Gate-tunable Ferroelectricity in Semimetallic Bilayer WTe2

Benjamin M. Hunt
Carnegie Mellon University
Wednesday, August 25, 2021
11:00 am
Zoom Seminar
Ferroelectricity is the electrostatic counterpart to ferromagnetism; it occurs in materials that have a permanent electric dipole that can be switched by an external electric field.   The many applications of ferroelectricity include sensors, actuators, high-permittivity dielectrics, and non-volatile memory devices.   Reports of ferroelectricity in two-dimensional (2D) van der Waals materials have been fairly rare because of the set of required crystal symmetries that cause the materials to be polar, though some recent works have used the stacking-order control possible in van der Waals heterostructures to engineer switchable dipole moments.  Still rarer are reports of the coexistence of ferroelectricity and metallic behavior, which are generally incompatible due to screening, at least in three dimensions.  In my talk, I will discuss our experiments on semimetallic bilayer WTe2, which exhibits a switchable, out-of-plane electric polarization whose magnitude is gate-tunable.  We use a layer-sensitive capacitance technique to directly measure the charge distribution on the two layers as the overall carrier density is varied.  Our layer-resolved capacitance measurements agree remarkably well with a model of the bilayer WTe2 Hamiltonian, which allows us to reveal the roles of interlayer coupling and spin-orbit coupling in the layer distribution of the wavefunctions that determine the out-of-plane ferroelectric polarization.  Both the capacitance-based measurement technique and the theoretical understanding are widely applicable to the emerging field of ferroelectricity in two-dimensional materials.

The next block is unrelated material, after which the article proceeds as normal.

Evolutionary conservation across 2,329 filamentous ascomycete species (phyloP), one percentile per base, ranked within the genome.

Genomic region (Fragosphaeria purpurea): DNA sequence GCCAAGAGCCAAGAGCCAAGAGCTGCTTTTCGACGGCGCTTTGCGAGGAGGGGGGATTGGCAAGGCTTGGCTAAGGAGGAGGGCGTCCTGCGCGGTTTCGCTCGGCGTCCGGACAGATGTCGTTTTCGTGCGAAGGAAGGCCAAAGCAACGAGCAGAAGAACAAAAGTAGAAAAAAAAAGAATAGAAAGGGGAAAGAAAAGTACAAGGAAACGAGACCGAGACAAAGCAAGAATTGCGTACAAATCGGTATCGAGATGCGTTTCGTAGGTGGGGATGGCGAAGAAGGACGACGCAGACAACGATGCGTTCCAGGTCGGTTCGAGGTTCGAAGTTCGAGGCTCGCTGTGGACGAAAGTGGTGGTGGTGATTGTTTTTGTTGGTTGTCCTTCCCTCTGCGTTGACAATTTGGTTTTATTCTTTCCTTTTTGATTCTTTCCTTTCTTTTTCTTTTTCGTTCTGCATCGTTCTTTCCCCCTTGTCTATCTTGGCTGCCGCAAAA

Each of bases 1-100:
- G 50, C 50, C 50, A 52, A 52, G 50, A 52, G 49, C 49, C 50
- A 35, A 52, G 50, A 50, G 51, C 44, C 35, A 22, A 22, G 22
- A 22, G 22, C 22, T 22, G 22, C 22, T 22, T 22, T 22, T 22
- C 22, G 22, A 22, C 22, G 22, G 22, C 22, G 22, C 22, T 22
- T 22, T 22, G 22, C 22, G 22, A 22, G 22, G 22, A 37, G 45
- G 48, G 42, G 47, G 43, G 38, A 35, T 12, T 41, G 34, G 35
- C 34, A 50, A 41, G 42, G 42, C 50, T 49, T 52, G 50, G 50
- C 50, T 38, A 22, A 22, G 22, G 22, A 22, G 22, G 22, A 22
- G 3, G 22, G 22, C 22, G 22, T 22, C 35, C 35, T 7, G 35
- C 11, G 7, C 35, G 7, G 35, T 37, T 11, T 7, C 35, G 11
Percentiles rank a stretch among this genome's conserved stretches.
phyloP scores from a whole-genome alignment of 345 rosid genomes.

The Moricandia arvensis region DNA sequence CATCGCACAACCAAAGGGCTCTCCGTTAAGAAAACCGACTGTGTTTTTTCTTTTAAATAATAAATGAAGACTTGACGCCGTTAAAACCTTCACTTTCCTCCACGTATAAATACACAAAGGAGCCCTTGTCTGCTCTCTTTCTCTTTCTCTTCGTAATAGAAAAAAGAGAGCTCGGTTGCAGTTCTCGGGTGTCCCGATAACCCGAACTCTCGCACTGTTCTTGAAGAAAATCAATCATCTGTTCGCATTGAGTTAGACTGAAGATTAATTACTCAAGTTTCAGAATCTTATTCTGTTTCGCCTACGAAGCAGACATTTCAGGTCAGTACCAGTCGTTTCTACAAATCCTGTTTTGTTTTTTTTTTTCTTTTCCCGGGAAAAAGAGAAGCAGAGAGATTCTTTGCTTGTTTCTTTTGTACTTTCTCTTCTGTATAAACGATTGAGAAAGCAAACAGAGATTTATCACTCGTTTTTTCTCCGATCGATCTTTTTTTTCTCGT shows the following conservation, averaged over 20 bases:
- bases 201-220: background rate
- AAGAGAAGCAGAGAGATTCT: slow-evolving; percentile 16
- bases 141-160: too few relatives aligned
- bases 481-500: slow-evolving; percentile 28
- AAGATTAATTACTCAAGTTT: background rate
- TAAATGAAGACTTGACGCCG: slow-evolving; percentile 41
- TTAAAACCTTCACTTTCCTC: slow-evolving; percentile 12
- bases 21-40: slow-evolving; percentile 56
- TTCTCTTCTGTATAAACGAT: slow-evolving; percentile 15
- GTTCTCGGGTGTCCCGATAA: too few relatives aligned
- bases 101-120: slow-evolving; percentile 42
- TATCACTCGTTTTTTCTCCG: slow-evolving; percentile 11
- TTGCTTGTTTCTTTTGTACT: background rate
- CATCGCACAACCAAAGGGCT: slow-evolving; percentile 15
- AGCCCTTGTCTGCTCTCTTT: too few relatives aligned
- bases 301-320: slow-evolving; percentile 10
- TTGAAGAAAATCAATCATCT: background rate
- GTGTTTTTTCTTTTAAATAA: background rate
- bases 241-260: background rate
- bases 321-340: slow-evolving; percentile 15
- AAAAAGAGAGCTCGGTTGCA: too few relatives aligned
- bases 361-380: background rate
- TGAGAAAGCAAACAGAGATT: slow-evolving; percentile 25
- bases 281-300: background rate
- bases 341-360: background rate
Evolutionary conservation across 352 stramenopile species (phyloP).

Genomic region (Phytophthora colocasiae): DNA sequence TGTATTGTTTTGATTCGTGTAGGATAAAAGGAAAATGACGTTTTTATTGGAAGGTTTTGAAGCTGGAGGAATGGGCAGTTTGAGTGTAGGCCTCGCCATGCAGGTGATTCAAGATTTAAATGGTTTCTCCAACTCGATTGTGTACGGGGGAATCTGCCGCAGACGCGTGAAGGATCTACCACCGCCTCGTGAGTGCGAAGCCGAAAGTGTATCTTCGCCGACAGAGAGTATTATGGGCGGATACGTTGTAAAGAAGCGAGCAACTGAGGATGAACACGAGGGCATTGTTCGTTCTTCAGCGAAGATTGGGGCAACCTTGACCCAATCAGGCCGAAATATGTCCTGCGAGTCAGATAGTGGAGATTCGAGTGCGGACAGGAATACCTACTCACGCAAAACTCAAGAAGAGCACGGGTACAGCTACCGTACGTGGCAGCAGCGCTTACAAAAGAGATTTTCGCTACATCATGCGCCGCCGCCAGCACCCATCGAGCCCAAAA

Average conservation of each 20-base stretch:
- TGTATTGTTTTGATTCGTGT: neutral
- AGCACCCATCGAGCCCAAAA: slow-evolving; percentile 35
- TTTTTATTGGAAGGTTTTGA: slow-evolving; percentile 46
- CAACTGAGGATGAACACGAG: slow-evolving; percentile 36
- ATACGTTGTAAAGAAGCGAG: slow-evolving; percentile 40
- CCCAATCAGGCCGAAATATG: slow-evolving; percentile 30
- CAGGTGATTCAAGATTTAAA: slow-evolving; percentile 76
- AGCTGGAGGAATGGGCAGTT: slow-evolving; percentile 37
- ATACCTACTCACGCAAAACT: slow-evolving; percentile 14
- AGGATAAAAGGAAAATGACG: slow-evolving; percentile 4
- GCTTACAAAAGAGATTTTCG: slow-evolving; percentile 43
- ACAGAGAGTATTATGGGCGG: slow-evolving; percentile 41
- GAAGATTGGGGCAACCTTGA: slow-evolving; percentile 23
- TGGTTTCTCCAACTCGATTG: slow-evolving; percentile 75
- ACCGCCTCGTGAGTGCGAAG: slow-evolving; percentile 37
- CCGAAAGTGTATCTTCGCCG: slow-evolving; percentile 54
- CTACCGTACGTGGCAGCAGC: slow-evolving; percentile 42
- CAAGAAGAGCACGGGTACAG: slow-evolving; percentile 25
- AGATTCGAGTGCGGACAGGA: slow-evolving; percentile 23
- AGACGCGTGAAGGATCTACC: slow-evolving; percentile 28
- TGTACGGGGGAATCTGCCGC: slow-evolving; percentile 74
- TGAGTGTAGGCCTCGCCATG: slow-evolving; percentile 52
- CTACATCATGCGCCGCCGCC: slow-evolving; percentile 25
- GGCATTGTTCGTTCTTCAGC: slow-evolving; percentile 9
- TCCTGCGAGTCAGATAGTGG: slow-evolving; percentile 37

Javier Sanchez-Yamagishi